In the far north-eastern corner of Spain, and borders the South of France. Perched vineyards facing the blue Mediterranean are beautiful, and wines are of a great identity. It’s a dream spot and should be on your bucket list. We give you the opportunity every year to join us on the Catalonia & Andalusia trip with a specific day in the Empordà wines region.
Cava is the only wine designation not linked to a single and specific territory but still 98% of this historical sparkling wine made under the méthode traditionnelle is produced in the region of Penedés. Traditionally Parellada, Xarel·lo, and Macabeu are the three grape varieties – all white – used for cava.
Just one-hour drive from Barcelona – a mere 20 miles west -, Penedés is worldwide known for cava, but also produces great still wines. This wine-growing area hosts from century-old Art Nouveau wineries to new exciting projects, most of them organic. A good 60% of the grapes are white, including the three required to make cava: parellada, macabeu and xarel·lo. By the way, we will talk about xarel·lo down the road. But reds like garnatxa, sumoll and monastrell are defining a new wave.
Definitely an unexplored wine region. It is a small designation at 800 meters (2,625 feet) altitude with huge temperature contrasts and old vines. We love the wines of this boutique appellation. On top of that, it is a great excuse to visit the amazing Cuenca – just at a 50-minute drive – and see the famous and beautiful hanging houses.
Southern Madrid city there is a wine area with an accentuate continental climate, with extreme temperatures ranging from 17.6 ° F in the winter to 105.8 ° f in the summer. The native grapes are tempranillo (also known as fine red or cencibel) and red grenache for reds, and white malvar, airén and albillo. Impressive wines to discover in your next trip to Madrid.
This area lies northwest of Toledo, it is a landscape of gentle hills that rise into the Sierra de Gredos natural reserve. Méntrida produces high quality wines – in fact it here where the above mentioned Domininio de Valdepusa is made. The terroir is excellent to grow an excellent garnacha. Climate is tough and yields are low, so these are wines in short supply and hard to find.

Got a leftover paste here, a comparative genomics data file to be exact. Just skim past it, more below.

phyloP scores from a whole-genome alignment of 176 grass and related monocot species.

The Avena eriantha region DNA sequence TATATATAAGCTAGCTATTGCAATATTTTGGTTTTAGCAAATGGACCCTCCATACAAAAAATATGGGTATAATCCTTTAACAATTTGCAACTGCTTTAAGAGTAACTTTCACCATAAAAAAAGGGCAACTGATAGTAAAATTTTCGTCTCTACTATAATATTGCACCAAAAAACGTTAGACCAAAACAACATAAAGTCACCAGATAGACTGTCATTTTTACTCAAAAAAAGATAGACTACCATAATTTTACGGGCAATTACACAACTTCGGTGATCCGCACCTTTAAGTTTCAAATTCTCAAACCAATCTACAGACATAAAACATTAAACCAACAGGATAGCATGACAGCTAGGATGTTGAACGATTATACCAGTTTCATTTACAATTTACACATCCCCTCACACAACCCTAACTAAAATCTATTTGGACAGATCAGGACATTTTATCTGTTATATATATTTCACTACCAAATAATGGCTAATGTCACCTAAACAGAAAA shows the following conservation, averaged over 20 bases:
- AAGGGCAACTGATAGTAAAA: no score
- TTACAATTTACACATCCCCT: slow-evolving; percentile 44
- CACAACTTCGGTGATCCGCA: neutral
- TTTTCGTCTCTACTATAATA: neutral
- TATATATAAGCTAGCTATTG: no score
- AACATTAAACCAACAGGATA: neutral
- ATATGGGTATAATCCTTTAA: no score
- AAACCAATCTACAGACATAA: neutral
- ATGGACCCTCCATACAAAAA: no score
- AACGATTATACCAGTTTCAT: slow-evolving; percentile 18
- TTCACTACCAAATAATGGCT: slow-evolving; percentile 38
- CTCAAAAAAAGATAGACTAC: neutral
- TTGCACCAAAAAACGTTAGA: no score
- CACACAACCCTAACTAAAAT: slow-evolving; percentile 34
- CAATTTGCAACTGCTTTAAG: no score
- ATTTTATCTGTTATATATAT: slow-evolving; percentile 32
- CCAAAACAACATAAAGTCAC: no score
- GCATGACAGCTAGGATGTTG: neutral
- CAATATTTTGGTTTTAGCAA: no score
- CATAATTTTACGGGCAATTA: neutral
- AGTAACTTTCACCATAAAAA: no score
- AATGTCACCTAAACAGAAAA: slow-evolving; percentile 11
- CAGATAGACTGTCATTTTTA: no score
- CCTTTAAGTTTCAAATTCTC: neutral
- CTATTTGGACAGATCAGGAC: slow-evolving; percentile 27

The DO gives the name to the grape cariñena (carignan in France, mazuelo in Rioja), proving the strong relation between the region and viticulture. D.O.P. Cariñena was named by Wine Enthusiast as a region to watch in 2016. Being the second-oldest recognized wine region in Spain after Rioja, it is also home to its own varietal and appellation and is renowned for having the most plantings of old vine Garnacha in the country.
At the foot of the Pyrenees, they have been making exquisite high-quality wines for centuries. Fifteen grape varietals, medieval villages, cave paintings and the canyons carved and polished by the Vero River make Somontano a unique spot. Two iconic wineries to keep in mind: Enate and Viñas del Vero.
Vine and inhabitants of Navarra have an intimate relationship that dates back several centuries. Its strategic location as one of the entry routes to the Iberian Peninsula from Europe made it a place visited by merchants from every corner, all nationalities and cultures, which allowed the entry of foreign grape varieties and the development of an intense wine trade. Religious orders, like the Benedictines contributed greatly to the development of the vine throughout the environment. Reds are very interesting -we’ll go more into details in the specific post- but as defined by Karen MacNeil at The Wine Bible: “French rosés may be more famous, but the best Spanish rosés are usually better – lighter, fresher, less weighty, more elegant. […] Many of the best known come from Rioja and Navarra”.